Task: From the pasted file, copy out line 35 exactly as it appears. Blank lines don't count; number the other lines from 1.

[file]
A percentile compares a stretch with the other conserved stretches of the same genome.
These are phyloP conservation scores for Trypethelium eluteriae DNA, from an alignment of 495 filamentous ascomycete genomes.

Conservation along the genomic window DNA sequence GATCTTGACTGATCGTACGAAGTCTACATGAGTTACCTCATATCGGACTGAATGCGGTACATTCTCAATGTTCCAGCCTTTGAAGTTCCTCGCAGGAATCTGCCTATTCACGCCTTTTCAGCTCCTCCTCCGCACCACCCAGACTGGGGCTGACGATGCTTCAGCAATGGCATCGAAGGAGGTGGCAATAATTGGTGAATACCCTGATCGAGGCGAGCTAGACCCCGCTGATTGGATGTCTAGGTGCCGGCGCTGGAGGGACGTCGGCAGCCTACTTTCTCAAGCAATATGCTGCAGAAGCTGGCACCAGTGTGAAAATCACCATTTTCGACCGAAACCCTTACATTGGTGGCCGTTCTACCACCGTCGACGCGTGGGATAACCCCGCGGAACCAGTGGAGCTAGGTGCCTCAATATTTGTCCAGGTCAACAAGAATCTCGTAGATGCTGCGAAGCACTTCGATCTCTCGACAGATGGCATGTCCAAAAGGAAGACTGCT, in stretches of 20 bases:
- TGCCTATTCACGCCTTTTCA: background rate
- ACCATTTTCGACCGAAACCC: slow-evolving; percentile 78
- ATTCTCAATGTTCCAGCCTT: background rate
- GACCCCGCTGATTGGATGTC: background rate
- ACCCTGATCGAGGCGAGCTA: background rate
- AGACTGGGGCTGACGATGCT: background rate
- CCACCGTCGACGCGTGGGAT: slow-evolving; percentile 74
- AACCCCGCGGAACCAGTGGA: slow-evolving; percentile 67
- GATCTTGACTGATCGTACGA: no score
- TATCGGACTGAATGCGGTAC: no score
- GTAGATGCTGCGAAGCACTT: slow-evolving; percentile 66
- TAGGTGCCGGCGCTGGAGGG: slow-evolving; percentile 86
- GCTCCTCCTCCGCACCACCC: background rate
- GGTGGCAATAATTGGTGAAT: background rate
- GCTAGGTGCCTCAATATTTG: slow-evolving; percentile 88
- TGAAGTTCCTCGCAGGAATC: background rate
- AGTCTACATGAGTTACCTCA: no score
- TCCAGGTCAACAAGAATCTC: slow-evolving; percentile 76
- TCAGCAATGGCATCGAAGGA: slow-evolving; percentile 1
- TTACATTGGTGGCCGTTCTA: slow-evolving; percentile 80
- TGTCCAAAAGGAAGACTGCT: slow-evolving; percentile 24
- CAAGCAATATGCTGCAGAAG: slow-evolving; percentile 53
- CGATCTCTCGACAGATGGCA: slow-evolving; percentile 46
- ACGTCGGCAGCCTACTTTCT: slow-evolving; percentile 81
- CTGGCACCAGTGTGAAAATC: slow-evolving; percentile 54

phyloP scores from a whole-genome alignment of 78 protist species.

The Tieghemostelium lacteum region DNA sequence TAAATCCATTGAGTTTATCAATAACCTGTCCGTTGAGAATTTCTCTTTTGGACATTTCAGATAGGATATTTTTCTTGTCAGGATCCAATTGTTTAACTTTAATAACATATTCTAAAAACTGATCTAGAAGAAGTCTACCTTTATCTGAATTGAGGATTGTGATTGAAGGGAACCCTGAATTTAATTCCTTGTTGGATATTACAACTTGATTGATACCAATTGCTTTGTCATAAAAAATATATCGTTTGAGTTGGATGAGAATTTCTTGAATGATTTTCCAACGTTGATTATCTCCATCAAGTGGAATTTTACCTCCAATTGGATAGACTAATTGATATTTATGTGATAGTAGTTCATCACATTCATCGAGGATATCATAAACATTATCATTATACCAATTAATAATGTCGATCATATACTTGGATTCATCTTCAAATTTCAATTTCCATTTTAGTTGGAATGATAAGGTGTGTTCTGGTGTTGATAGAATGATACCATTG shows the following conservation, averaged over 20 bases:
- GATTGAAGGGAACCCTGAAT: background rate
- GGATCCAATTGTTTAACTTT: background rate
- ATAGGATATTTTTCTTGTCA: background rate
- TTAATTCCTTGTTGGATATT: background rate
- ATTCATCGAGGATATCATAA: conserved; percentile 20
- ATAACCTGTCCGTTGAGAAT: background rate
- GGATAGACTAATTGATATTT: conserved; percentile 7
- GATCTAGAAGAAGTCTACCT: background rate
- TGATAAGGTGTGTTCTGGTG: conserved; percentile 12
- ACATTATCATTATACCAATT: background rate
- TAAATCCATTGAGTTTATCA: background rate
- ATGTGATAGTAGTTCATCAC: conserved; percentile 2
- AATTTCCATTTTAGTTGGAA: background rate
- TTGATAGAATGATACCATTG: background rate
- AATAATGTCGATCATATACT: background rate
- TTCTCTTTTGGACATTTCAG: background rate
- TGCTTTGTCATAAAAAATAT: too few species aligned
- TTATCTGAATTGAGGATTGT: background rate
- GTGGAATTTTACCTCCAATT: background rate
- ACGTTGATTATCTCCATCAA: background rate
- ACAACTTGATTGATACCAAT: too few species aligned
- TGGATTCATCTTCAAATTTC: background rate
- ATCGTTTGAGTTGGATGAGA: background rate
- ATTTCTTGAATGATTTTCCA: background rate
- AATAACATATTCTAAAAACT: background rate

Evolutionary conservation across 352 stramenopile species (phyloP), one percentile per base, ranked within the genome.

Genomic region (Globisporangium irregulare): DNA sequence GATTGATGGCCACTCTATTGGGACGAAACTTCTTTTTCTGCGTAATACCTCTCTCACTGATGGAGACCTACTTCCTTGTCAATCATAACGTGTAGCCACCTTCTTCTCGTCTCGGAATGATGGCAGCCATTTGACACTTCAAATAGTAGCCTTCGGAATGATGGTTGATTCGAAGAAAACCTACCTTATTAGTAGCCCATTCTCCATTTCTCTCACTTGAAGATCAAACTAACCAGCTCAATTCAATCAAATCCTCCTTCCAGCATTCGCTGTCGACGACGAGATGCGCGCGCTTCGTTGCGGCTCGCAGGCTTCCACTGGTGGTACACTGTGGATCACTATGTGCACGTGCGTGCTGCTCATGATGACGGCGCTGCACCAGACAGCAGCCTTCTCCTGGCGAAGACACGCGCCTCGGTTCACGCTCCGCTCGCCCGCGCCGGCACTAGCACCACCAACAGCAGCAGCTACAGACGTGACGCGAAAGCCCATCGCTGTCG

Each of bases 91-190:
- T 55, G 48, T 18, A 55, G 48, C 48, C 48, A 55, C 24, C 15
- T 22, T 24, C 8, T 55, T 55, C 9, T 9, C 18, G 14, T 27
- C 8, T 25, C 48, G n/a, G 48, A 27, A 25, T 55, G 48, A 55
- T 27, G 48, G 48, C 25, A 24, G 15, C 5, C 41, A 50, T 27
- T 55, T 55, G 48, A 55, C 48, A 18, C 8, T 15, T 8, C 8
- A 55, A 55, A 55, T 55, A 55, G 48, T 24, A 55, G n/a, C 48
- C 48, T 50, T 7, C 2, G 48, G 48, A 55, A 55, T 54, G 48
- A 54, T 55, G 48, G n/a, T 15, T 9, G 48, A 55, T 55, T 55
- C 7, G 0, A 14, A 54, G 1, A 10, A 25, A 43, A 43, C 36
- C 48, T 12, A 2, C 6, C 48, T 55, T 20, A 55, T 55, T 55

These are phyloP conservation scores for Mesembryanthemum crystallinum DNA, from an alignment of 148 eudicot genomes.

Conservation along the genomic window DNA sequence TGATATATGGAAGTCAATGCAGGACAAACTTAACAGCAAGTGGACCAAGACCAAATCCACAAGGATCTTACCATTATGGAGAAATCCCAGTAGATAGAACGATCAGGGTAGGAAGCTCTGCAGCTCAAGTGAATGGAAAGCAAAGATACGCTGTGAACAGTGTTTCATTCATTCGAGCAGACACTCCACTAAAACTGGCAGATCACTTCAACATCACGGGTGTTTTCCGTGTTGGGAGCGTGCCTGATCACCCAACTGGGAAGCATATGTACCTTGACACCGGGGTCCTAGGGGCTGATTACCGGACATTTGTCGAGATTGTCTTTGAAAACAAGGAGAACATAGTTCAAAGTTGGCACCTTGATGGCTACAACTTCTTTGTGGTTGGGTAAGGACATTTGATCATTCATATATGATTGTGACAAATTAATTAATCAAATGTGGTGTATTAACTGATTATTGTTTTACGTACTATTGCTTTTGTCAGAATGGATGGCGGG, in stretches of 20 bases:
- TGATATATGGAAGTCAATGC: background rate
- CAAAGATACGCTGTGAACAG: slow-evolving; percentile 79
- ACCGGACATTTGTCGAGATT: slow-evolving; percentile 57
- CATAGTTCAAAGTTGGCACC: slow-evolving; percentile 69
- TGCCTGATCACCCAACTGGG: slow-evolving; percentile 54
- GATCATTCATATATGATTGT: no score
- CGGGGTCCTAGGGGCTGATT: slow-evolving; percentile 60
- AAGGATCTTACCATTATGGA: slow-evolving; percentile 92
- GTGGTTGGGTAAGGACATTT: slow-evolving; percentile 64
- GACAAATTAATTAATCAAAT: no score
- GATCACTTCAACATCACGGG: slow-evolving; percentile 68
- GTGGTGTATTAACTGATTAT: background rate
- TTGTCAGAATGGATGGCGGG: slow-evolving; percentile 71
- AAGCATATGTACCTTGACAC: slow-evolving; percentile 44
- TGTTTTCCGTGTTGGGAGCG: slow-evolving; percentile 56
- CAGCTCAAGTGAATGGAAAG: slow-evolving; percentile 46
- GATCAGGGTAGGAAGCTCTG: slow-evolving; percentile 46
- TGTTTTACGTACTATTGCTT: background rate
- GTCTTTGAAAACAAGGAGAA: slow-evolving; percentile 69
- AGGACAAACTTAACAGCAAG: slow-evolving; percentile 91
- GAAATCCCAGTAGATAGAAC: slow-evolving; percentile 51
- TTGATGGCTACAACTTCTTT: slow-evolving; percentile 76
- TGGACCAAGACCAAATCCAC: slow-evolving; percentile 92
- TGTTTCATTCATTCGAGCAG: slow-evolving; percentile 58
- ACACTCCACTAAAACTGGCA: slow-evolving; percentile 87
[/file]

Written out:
- ATTCATCGAGGATATCATAA: conserved; percentile 20